Cognitively enhanced parent training

Caroline White, Deborah McNally, Sam Cartwright-Hatton

    Research output: Contribution to journalArticlepeer-review

    Abstract

    Parent training is one of the most effective interventions for behaviour problems in young children. Most models of parent training are largely behavioural in content and have been developed from social learning theory. As with developments in treatments for adult disorders, it is proposed that parent training implementation and parental engagement may be improved by the introduction of a cognitive component. In particular, the use of the "thoughts, feelings, behaviour cycle" throughout parent training is proposed as a tool for challenging parental beliefs and attributions regarding children's behaviour and increasing parental uptake of the behavioural strategies that are taught. Preliminary findings are discussed with reference to clinical implications and future research.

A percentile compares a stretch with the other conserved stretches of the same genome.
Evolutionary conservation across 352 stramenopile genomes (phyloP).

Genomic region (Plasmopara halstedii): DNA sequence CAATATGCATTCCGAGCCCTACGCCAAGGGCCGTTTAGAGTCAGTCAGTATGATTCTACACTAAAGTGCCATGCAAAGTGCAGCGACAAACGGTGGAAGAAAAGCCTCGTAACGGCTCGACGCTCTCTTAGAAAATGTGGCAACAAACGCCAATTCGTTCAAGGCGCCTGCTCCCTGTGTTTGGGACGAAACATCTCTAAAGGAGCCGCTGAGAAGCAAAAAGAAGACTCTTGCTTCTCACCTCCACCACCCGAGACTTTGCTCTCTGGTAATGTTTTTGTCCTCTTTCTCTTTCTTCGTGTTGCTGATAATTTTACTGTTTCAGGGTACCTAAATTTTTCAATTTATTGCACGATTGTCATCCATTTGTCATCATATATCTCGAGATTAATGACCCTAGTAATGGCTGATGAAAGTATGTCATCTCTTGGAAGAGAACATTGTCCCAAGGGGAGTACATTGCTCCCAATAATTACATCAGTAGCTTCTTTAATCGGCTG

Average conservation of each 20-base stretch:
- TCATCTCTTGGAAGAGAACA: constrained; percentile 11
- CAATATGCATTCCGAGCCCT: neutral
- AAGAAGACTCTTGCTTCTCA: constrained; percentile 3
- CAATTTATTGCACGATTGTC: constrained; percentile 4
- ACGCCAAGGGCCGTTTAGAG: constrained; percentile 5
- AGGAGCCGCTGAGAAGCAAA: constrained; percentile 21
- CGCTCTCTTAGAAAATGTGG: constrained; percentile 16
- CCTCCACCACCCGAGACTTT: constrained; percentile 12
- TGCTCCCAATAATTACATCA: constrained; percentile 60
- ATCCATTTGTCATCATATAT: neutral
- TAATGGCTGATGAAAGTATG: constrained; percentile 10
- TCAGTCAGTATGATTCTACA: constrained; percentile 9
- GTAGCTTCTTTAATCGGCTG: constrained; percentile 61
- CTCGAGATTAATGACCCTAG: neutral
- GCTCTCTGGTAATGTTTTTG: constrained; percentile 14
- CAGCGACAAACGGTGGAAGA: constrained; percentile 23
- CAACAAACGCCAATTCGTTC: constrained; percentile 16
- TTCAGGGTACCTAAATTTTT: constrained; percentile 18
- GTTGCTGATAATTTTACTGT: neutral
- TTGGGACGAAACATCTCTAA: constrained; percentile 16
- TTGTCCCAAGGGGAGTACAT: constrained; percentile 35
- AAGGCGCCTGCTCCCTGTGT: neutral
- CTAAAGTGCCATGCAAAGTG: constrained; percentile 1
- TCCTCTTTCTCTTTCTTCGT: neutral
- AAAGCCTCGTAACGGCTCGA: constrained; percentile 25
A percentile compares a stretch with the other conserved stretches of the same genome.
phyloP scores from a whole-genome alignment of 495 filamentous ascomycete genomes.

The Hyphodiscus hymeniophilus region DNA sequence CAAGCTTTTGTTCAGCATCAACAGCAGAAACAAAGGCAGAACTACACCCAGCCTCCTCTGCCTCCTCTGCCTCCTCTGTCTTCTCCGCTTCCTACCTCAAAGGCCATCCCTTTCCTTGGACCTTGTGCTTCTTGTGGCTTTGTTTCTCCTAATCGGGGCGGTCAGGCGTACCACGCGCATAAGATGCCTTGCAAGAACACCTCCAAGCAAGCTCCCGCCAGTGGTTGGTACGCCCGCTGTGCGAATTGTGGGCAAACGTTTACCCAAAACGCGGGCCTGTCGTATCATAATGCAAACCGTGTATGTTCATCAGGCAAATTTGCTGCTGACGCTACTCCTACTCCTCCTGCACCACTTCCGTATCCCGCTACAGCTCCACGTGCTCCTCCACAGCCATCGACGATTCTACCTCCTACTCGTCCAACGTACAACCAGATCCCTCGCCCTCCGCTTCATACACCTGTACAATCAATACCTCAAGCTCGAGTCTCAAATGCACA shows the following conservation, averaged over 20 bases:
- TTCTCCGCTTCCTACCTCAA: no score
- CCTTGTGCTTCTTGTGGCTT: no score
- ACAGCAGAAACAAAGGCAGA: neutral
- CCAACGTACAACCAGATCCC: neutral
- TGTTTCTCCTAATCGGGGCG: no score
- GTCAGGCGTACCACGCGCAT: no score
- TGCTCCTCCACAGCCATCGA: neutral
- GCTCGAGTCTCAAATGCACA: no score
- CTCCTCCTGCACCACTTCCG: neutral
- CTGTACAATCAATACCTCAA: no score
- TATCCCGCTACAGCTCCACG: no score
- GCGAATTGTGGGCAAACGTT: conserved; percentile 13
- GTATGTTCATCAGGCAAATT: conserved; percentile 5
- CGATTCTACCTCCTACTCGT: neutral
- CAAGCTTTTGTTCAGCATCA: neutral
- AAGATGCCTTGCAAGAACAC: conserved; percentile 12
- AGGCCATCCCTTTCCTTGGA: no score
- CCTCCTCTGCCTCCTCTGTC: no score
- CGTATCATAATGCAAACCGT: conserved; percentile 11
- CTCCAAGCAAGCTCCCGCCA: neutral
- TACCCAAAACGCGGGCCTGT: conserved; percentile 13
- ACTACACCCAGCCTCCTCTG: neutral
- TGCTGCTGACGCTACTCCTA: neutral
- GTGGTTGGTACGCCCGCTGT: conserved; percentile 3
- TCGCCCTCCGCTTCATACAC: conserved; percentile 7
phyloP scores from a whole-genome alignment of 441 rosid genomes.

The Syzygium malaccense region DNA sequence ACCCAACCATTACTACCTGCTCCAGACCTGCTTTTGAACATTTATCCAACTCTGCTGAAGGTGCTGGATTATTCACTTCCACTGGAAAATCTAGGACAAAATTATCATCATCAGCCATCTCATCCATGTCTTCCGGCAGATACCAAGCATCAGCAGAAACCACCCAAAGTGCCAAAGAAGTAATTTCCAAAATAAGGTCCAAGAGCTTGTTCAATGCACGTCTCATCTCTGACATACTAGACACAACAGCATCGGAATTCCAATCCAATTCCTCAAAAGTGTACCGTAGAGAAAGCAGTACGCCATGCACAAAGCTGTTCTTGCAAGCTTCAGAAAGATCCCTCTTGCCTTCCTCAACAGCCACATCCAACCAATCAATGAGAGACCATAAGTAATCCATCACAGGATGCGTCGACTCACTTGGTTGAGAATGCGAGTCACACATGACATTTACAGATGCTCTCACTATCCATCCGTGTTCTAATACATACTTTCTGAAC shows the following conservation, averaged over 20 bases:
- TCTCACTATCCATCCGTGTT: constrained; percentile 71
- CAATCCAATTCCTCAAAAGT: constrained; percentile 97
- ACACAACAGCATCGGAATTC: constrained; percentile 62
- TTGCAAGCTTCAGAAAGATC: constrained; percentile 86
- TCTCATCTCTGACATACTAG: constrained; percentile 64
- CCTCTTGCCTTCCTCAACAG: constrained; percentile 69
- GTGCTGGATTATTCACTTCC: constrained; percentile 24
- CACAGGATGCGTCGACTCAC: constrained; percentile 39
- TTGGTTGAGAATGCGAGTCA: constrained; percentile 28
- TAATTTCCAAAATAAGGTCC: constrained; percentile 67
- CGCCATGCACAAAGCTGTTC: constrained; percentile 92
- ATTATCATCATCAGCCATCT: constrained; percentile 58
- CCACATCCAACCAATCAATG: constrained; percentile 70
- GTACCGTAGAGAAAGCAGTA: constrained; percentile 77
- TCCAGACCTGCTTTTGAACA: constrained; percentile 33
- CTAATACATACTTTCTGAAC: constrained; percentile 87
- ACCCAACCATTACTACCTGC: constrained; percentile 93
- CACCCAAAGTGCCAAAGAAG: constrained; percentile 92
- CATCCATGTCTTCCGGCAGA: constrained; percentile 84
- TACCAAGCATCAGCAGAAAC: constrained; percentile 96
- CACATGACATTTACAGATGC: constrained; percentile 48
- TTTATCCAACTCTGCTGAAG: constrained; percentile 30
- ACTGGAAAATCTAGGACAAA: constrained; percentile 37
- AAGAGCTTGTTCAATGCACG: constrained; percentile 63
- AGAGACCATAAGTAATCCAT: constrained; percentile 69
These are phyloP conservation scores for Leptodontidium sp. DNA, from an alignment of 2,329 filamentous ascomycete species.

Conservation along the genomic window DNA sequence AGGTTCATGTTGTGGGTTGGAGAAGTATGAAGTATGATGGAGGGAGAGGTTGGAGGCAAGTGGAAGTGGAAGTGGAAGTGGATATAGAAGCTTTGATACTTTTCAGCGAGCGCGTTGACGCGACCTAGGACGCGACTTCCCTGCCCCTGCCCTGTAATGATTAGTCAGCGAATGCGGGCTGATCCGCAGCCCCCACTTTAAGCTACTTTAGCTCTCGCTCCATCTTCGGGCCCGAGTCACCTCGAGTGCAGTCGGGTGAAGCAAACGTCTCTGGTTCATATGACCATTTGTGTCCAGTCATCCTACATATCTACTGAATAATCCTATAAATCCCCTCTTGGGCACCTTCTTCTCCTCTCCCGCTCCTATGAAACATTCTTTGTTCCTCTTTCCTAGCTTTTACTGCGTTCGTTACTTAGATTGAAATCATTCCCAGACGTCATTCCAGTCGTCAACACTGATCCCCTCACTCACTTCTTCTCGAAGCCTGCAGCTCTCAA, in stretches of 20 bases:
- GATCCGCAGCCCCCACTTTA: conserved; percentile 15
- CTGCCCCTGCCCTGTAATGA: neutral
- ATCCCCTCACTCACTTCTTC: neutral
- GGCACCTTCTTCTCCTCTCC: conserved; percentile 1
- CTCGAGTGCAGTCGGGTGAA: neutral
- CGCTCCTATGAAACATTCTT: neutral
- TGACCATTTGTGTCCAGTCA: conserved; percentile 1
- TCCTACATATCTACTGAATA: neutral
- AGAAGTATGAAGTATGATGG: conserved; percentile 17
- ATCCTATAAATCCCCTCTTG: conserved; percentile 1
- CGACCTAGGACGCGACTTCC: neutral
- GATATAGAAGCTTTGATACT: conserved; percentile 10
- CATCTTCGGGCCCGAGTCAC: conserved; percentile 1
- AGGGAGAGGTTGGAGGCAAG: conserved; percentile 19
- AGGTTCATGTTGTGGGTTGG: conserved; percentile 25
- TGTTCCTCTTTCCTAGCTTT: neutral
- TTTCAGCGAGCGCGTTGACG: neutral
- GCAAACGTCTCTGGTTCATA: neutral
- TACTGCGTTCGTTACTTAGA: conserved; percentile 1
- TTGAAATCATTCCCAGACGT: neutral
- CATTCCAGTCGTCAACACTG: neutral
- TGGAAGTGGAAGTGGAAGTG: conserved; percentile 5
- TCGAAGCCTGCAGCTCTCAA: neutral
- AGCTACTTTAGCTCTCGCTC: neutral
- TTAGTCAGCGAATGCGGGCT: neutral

Original languageEnglish
    Pages (from-to)99-102
    Number of pages3
    JournalBehavioural And Cognitive Psychotherapy
    Volume31
    Issue number1
    DOIs
    Publication statusPublished - Jan 2003

    Keywords

    • Attributions
    • Behaviour problems
    • Parent training
    • Parental cognitions

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